How to Create Low-Sugar Summer Beverages

Control sugar without compromising flavor.

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In 2012, an episode of "60 Minutes" titled “Is Sugar Toxic?” blamed sugar for obesity, Type 2 diabetes, heart disease, high blood pressure and cancer. Since then, many Americans and the media shunned the sweet stuff. With the most significant source of added sugar in the American diet being beverages such as soft drinks, fruit drinks, sports drinks and energy drinks, can you still enjoy your favorite summer drinks?

Sugar Recommendations

Did you know every American consumes 130 pounds of sugar each year? The American Heart Association’s current guidelines for added sugar are up to 100 calories (6 teaspoons) per day for women and 150 calories (9 teaspoons) for men. Based on the data, it’s safe to say that Americans are going way overboard when it comes to sugar.

But what counts as added sugar? Many consumers confused the terms added sugar and natural sugar. Added sugar is added into foods like soft drinks, sugar, candy, cakes, cookies, pies and fruit drinks. Drinking a 12-fluid ounce can of regular soda will have you downing 8 teaspoons of added sugar. On the other hand, natural sugar is sugar found naturally in foods like fruit, milk and dairy foods. The guideline set forth by the American Heart Association is for added sugar, not natural sugar. 

The biggest issue with added sugar is that you’re taking in many calories with zero nutrition. That 12-fluid ounce can of soda also contains 130 calories – and none of the beneficial nutrients you may find in 100 percent fruit juice or milk such as vitamins C, D and calcium.

[Read: How and Why to Rid Sugar From Your Diet.]

Lightening Summer Drinks

When it comes to summer favorites such as lemonade and iced tea, powdered mixes and bottled varieties tend to go overboard on added sugar. A glass of sweetened lemonade made from a mix has about 120 calories and 7 teaspoons of sugar. You can, however, now find bottled iced tea with no added sugar – just read the labels carefully. If you choose to whip up your own summer drink, here are a few tips on how to control sugar without compromising the flavor.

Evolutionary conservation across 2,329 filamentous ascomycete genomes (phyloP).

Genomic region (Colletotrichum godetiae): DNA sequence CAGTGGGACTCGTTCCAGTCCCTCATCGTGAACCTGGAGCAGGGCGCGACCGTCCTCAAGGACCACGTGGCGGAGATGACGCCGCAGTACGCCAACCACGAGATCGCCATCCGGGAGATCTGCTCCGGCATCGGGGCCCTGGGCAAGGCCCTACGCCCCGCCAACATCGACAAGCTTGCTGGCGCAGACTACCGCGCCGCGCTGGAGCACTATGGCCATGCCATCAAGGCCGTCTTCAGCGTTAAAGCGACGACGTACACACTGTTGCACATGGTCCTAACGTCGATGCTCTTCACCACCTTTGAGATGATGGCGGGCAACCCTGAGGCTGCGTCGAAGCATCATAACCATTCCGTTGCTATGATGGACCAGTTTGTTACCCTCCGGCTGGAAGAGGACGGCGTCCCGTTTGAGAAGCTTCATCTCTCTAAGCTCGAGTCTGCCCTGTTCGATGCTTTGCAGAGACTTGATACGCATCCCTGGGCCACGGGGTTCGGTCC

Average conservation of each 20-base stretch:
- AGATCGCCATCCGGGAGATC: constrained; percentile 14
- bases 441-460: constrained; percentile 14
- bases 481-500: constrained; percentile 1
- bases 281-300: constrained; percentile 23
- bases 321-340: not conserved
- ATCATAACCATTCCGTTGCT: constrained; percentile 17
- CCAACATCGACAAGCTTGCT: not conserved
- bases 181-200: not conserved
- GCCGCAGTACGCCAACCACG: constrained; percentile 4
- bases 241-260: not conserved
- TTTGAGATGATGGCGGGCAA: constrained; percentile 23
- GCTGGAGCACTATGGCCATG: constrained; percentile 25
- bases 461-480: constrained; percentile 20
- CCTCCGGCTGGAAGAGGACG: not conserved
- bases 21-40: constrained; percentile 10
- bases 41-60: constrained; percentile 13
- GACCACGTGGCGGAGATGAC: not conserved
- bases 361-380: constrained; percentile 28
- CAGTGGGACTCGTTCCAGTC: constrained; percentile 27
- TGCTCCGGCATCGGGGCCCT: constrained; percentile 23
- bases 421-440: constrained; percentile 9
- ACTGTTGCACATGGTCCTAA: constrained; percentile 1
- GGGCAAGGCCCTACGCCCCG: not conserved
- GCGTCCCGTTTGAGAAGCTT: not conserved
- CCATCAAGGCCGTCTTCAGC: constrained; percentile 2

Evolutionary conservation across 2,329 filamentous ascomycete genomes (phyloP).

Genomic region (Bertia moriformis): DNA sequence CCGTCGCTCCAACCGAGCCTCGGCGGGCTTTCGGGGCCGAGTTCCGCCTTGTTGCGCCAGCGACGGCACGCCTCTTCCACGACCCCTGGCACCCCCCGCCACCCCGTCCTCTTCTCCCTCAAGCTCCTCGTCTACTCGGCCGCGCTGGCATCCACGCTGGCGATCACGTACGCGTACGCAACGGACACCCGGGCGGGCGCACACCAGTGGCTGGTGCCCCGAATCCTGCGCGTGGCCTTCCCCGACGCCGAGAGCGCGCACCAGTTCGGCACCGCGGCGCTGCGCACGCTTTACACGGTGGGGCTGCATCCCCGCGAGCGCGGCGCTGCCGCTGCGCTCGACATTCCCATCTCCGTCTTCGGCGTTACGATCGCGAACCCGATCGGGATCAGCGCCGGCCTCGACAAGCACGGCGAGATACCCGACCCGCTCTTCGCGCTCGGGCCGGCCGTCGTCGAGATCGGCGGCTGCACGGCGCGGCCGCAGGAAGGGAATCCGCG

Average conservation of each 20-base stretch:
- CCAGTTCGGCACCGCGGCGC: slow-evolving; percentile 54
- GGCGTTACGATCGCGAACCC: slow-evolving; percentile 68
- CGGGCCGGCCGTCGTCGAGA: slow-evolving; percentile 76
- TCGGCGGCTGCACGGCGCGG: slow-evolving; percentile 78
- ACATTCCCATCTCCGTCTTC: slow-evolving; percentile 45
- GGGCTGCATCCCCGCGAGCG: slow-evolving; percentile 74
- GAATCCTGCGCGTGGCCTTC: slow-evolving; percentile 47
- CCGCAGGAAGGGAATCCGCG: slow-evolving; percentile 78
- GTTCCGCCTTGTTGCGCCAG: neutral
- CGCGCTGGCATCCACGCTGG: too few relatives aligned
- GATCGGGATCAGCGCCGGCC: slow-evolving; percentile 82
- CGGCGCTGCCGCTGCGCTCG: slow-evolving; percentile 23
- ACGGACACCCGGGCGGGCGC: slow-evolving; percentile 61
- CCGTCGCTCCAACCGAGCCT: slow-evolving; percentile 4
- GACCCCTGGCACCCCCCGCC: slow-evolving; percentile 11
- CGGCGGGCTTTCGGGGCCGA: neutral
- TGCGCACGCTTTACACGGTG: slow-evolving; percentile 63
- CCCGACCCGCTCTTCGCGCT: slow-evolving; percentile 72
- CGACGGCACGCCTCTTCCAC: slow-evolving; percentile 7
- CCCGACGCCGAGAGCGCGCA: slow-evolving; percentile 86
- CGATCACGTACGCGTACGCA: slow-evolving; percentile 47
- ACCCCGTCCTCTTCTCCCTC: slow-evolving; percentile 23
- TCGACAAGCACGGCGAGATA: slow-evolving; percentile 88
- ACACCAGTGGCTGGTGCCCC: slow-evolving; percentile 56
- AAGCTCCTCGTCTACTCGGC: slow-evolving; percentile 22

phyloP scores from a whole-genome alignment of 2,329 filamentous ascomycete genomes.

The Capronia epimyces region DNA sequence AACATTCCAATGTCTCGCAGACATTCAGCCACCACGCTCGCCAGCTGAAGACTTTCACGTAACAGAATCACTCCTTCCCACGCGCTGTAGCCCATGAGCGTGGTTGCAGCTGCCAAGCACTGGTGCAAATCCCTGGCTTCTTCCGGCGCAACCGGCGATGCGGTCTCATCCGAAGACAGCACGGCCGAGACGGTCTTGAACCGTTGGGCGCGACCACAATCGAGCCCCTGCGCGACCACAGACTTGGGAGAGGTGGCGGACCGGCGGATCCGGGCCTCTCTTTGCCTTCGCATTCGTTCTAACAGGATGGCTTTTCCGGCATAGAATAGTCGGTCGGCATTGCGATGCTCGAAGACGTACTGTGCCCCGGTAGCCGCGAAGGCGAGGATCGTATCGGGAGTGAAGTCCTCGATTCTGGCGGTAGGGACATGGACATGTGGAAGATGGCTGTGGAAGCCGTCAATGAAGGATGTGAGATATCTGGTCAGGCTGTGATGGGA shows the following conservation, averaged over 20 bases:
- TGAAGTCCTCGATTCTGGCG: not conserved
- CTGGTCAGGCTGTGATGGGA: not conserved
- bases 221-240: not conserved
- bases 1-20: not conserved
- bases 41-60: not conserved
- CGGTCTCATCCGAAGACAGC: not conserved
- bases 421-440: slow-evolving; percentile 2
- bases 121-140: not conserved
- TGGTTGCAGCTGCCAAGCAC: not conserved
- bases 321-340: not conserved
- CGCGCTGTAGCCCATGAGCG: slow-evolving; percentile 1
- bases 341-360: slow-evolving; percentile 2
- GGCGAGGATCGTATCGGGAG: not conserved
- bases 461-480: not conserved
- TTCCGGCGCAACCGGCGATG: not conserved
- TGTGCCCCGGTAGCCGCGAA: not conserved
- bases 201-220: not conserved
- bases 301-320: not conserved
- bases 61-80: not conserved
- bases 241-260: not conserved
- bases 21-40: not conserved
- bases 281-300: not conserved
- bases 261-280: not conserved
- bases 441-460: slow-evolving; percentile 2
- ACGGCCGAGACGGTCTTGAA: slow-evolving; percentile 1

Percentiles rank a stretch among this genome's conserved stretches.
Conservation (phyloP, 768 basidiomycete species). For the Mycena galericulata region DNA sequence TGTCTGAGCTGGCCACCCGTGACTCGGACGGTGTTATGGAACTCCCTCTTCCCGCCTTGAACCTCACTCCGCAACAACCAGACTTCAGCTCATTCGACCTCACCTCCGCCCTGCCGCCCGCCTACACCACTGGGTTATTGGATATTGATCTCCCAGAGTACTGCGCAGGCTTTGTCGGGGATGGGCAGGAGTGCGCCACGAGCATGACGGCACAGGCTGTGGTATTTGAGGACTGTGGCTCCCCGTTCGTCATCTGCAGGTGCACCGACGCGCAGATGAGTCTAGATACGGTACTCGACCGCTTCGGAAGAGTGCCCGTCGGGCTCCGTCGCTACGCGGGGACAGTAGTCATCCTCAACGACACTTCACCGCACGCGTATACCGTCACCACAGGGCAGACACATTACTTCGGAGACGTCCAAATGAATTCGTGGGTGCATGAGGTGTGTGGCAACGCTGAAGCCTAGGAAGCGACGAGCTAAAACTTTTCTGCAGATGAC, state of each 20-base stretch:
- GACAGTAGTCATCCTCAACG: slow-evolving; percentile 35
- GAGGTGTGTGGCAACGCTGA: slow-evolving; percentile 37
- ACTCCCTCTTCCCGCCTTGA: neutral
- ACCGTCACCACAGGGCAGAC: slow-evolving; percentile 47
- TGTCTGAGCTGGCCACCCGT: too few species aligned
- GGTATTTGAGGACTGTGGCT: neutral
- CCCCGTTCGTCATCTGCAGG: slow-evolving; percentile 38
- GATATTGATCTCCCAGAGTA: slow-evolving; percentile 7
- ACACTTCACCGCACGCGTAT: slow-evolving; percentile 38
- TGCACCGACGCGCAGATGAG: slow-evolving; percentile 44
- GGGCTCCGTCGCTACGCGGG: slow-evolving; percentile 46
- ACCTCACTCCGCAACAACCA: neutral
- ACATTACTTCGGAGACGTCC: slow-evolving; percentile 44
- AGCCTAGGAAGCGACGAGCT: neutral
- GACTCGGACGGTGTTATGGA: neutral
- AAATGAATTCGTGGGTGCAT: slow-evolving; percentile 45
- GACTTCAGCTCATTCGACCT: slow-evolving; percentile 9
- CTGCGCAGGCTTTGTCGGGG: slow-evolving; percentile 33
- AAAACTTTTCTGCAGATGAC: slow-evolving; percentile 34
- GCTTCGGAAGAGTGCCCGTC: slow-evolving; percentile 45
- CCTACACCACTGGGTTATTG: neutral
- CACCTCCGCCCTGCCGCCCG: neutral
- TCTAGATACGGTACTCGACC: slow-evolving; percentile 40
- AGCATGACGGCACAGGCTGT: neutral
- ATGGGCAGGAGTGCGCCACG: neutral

[Read: Are We Sugar Crazy?]

Lemonade

Make your own using fresh lemons, water and a small amount of sugar. This way you can skip any processed ingredients and preservatives, and get a nice dose of vitamin C from the lemons. If you must have the granulated sugar, opt for the superfine variety, which dissolves better in cold drinks. You can also use agave syrup or honey, both liquid-based sweeteners that dissolve nicely in cold beverages. Aim for a maximum of 1½ teaspoons of added sugar per person. 

Punch up your lemonade by adding fresh herbs like mint or basil, or citrus rinds like orange peel. A splash of 100 percent fresh fruit juice (such as cranberry or guava) or mashed fresh fruit (think strawberries or raspberries) are other ways to add sweetness and zing.

[Read: Dubious Products on Supermarket Shelves.]

Iced Tea

Come summer, I’m a die-hard iced tea fan. But I don’t want all the added calories from sugar. I like making my own iced tea from scratch so I have full control over the sugar. Brew up your favorite tea (I prefer black), add a touch of sweetener and then pour over ice. If you’re looking to go caffeine-free, choose from the many fruity herbal tea varieties. Just like lemonade, aim for 1½ teaspoons of sugar per serving, and choose from the sweetener options listed above. Other creative iced tea add-ins includes grenadine, fresh mint or fresh ginger root. Or you can opt for fresh fruit like strawberries.

Looking for other warm-weather thirst quenchers? Try water infused with mashed berries or cucumber slices, or make a spritzer with 100 percent cranberry juice and seltzer. Another summer favorite is iced coffee. Forgo the expensive store-bought fancy summer coffees and pour hot coffee over ice, and add a touch of skim milk and sweetener of choice. 

Bottom line: You can enjoy a variety of sweeteners, as long as you do so in small amounts. And don’t be afraid to get a little creative with herbs, spices or a splash of fruit juice.

[Read: When Nutrition Labels Lie.]